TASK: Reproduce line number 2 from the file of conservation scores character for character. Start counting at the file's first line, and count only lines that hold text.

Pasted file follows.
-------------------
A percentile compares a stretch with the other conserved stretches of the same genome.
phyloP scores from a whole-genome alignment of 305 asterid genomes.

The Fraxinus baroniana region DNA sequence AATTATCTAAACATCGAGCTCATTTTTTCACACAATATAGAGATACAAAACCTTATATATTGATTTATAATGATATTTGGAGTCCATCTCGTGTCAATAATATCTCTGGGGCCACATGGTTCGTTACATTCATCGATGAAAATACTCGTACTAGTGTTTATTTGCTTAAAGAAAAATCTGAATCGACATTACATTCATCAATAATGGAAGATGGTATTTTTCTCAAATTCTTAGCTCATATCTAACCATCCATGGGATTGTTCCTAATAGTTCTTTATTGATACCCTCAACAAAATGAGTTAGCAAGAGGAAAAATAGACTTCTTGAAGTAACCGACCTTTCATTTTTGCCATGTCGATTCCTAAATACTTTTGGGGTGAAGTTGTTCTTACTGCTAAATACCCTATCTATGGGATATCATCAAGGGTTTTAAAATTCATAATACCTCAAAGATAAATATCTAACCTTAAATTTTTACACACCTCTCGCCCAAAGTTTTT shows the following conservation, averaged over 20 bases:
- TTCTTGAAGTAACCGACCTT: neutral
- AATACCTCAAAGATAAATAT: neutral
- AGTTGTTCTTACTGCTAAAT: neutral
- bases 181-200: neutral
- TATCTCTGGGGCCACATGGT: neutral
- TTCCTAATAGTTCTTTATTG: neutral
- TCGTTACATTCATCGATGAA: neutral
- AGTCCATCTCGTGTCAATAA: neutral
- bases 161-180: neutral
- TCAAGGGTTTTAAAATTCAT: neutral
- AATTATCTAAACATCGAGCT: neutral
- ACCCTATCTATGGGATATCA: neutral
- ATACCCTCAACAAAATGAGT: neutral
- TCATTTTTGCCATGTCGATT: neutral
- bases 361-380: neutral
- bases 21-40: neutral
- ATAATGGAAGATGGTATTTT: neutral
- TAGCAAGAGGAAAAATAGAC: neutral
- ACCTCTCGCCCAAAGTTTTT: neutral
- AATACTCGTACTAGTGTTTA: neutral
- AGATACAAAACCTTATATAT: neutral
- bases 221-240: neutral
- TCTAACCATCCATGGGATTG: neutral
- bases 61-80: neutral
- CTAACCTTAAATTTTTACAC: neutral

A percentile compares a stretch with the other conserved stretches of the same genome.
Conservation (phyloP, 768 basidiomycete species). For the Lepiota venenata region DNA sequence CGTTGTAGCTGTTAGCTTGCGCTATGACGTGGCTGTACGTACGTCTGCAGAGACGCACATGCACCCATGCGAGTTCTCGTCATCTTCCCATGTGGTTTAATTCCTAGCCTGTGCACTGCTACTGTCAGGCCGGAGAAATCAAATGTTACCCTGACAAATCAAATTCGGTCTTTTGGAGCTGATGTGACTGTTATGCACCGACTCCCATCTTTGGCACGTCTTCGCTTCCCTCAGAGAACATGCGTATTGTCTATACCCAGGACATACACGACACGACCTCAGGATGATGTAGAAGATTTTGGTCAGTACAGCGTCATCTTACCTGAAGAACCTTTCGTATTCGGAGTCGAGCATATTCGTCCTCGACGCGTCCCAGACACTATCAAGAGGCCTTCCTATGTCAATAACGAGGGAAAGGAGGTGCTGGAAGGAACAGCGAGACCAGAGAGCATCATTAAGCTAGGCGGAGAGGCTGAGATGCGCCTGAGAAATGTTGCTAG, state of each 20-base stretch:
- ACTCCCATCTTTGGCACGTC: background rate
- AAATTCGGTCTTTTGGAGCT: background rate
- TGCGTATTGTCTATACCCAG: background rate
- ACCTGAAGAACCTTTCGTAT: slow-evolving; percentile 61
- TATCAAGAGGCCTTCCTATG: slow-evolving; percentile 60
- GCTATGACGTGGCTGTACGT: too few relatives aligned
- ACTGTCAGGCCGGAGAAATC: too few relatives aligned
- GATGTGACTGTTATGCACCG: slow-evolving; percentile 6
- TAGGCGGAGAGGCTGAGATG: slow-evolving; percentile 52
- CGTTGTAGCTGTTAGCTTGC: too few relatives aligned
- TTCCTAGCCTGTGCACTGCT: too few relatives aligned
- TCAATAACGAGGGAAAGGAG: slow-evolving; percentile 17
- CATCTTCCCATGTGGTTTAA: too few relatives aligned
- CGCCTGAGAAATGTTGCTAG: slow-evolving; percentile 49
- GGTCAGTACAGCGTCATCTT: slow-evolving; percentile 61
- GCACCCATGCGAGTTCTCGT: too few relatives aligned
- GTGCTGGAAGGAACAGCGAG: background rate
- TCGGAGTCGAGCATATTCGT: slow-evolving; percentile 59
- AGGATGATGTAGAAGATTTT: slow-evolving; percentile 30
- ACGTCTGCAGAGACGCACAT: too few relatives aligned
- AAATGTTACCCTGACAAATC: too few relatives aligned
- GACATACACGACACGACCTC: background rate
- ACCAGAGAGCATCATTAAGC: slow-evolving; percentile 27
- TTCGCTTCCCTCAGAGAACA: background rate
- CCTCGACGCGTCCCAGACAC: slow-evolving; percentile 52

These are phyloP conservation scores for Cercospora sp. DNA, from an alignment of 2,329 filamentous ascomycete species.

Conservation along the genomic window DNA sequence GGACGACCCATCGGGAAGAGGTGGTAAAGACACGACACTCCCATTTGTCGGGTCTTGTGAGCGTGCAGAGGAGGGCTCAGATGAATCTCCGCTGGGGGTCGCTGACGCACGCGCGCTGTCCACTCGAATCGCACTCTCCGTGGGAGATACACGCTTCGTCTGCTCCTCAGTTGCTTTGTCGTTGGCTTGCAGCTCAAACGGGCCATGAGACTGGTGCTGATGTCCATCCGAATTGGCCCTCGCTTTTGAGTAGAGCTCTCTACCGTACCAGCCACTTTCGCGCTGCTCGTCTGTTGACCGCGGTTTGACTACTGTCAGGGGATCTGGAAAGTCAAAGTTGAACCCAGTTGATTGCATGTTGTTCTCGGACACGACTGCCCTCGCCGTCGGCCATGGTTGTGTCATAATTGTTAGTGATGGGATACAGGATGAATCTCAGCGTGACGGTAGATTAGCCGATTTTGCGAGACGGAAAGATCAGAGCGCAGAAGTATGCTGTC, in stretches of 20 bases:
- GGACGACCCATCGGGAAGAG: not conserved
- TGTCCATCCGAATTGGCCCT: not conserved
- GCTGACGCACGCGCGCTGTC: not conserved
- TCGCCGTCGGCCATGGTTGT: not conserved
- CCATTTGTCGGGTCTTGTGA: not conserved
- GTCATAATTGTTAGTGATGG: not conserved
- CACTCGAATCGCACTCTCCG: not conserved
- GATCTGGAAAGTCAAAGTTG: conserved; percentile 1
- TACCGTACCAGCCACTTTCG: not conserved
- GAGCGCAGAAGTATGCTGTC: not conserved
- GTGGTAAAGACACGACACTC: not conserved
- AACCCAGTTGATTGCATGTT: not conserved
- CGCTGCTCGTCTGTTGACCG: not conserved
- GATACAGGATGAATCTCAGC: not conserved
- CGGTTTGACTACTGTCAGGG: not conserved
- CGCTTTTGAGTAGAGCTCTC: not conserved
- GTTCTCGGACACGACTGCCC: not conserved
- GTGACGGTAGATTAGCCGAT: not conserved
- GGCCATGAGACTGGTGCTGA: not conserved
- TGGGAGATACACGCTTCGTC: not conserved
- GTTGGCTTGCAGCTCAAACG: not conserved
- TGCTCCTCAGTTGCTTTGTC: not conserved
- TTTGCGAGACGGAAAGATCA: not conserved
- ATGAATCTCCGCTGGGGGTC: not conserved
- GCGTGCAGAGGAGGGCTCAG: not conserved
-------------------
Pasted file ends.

phyloP scores from a whole-genome alignment of 305 asterid genomes.